Since Google had shut down their Google Reader app there are now countless speculations on what lies next on their hit list. Perhaps it is Feedburner, itself a former acquisition, an app that powers RSS delivery and analytics for many blogs across the Web, including mine. The Reader closure isn’t the only one – Google is known to launch more services than it can feasibly focus on and maintain, which they then end up culling during a “spring cleaning” initiative. It doesn’t matter if the project is a high profile venture with many resources and much energy invested in its development – if it doesn’t fit Google’s strategy and product line vision it will be shut down, as evidenced by the closure of the much lauded Google Wave.
Such closures have been met with disappointments, and in the recent case of Reader, with much disdain and anger. Since Reader was always free, it destroyed the market for paid alternatives, and because Google had provided a means of interfacing with the data, native apps for the desktop and mobile have been built from the ground up to sync with Reader and rely on Google’s infrastructure for RSS feed management and delivery. In this way, the going away of Reader has not only upset people using the Web interface, it has also upset people who use native apps built on top of it.
A while back I wrote an article for Smashing Magazine, titled Uncompromising Design, which explored the pitfalls of releasing free apps and services in the hope of monetizing them later on. It seems to me that Google Reader is a prime example of the failure of free. Reader was launched as one of Google’s many “exploratory” projects, as a way to expand their user base and grow the Google ecosystem. With such projects, time is the judge of success, that is, it is only after a certain amount of time has passed that you can tell if the expansion in market share delivered by the product justifies the costs of running it, or, in cases like Twitter, if a monetization strategy can be built on top of the free product to make it pay. In this way it is a gamble, more so for the user than the creator, and not a clear transaction of value. The value proposition here is: feel free to use our service, but if in time we find that it’s not making us any money we’ll shut it down. The cost for the user is risk.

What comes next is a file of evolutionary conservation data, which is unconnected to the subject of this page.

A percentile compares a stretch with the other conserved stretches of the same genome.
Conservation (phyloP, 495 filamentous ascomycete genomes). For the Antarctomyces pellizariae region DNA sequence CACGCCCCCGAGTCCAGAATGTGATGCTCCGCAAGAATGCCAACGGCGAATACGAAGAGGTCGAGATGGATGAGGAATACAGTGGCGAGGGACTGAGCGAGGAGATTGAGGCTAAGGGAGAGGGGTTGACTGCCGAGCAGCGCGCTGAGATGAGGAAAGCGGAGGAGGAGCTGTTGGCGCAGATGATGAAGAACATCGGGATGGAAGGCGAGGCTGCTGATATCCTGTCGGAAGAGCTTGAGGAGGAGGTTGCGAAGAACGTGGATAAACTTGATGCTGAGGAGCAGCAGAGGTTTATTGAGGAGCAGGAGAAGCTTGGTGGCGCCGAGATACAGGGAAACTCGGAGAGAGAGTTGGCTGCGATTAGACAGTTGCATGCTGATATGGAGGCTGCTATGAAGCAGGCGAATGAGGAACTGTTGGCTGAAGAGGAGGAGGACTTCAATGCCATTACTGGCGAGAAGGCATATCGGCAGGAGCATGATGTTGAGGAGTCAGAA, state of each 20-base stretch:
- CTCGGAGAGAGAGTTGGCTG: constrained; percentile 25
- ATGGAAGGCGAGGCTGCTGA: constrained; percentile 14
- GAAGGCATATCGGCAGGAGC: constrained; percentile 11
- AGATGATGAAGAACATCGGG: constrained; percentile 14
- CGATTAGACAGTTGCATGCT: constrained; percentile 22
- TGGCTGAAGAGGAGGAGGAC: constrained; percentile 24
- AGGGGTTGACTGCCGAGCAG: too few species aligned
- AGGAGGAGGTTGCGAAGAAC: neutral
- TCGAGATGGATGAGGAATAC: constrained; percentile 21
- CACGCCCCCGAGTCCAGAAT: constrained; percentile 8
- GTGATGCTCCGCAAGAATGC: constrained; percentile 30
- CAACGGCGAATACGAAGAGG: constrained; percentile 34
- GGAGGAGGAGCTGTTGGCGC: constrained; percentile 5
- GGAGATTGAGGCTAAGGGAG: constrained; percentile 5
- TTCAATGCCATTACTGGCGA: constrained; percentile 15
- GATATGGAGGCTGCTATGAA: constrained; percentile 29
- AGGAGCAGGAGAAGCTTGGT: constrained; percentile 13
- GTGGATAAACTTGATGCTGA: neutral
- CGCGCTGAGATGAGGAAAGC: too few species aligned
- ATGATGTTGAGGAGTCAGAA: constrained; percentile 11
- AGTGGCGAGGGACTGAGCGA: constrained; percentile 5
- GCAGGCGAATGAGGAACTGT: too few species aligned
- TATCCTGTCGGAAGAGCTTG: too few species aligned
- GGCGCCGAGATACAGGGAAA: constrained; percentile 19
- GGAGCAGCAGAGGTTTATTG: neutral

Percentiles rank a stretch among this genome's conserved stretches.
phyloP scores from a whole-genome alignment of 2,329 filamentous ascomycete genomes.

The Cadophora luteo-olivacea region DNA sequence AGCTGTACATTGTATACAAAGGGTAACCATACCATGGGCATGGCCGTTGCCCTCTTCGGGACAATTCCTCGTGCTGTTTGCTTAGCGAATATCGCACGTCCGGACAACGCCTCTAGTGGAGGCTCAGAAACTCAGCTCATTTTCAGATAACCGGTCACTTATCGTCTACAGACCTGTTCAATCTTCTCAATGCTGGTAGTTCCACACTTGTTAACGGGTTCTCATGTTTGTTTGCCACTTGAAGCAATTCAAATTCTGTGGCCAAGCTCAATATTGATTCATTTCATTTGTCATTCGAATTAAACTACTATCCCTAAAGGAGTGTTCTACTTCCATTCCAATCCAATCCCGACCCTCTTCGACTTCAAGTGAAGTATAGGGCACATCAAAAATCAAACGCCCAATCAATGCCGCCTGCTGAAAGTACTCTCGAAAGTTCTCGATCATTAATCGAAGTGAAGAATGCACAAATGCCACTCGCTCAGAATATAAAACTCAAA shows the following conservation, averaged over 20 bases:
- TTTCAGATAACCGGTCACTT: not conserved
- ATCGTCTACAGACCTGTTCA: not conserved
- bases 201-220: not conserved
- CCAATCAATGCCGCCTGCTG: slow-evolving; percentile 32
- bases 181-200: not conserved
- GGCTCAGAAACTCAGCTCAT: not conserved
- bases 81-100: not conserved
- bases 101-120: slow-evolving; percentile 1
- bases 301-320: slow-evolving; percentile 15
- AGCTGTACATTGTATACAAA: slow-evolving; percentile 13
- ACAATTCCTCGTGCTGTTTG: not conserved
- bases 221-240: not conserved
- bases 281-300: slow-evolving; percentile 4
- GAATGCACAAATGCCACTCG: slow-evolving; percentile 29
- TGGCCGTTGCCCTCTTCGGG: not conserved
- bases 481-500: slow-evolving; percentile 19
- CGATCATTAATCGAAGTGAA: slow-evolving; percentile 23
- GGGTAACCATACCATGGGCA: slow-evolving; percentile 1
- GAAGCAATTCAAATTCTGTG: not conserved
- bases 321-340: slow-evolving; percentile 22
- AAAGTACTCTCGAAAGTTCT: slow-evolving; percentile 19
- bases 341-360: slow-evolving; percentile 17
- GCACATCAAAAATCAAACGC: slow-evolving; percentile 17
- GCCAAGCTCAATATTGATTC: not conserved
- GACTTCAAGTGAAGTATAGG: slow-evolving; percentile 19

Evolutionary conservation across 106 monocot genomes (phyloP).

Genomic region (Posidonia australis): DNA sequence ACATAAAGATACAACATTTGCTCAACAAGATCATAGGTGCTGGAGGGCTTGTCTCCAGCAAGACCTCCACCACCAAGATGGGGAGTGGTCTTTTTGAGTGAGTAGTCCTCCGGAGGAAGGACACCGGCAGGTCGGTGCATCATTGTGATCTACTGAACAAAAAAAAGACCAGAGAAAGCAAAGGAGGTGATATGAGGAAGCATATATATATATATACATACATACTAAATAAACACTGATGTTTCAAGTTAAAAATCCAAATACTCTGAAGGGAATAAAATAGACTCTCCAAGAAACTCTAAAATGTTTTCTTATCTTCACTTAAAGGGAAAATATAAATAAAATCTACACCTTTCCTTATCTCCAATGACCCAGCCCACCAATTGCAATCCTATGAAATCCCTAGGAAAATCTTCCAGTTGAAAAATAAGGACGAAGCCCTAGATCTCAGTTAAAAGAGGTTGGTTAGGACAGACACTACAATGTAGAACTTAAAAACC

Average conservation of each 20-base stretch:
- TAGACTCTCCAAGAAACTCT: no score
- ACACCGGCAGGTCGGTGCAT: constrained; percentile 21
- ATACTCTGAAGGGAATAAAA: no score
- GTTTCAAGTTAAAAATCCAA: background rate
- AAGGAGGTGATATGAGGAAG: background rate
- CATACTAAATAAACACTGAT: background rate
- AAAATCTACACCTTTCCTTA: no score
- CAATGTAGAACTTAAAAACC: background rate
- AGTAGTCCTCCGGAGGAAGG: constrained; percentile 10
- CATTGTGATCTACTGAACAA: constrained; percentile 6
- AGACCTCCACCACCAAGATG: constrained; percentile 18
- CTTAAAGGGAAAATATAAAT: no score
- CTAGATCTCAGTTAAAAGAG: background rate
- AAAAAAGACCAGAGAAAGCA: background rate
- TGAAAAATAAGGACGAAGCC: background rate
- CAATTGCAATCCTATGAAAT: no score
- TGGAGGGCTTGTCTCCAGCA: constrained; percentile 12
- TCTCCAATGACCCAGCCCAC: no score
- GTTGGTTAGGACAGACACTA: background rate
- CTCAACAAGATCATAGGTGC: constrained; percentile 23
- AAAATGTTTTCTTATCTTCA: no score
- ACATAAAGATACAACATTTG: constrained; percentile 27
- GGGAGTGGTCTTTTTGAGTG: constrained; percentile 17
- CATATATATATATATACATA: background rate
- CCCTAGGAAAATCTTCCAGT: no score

In practice, free products end up working as traps, both for the creator and the consumer. The absence of a price tag attracts many more users than the provider can profitably sustain, and while on the face of it the large user base appears as an indicator of health, behind the scenes it is an ever growing cost center, requiring more resources and maintenance time by the day. When the venture is inevitably shut down, the user base reacts in anger because to those users you appear to be taking away something they thought they had, a product they had the perception of owning. The press backlash following product closure is yet another cost on top of the resources spent developing, running and maintaining the project, and it results not only in a surge of bad publicity, but also in damaged confidence. If you’ve closed down a product people were using, would they trust you enough to sign up for anything else you are to release? Some users may even consider moving away from existing free products in order to avoid a future migration headache.
At the root lies the value proposition, or, in this case, an apparent lack of one. What is the user (not customer) getting, and in exchange for what are they getting it? With free products both sides of the equation are vague and ever changing. Since there is no “purchase” of anything in particular, the app or service you are provided with can change its nature and functionality at any moment, and since the business model is yet to be found, a new “price” may be introduced for the user, whether in the form of new subscription plans, advertising or something more dubious like the sale of your information to third parties (or in the case of Facebook, a throttling on the reach of your messages, unless you pay). In some cases, the equation evaporates altogether as the product is deemed a failure and closed, forcing people to seek an alternative.
Because the relationship between the business and the customer changes with every decision the business makes without the consent of the customer (since this is not a trade, with no contracts signed beforehand), the customer will always feel ill disposed towards the business, will always be suspicious and wary of the business that controls the future of the app or service they rely on. Free products put the user and the business into an unhealthy, apprehensive and distrustful relationship, with the company and the user having little respect for each other. The chances of a good outcome here aren’t very good because to make the free product pay you either change how it works, which will likely upset users, or shut it down, which will definitely upset users. Google’s successful monetization of search is the exception, not the norm. As for users, free products cost them their privacy, their time and their data (which they might lose when the service shuts down). There’s no free lunch.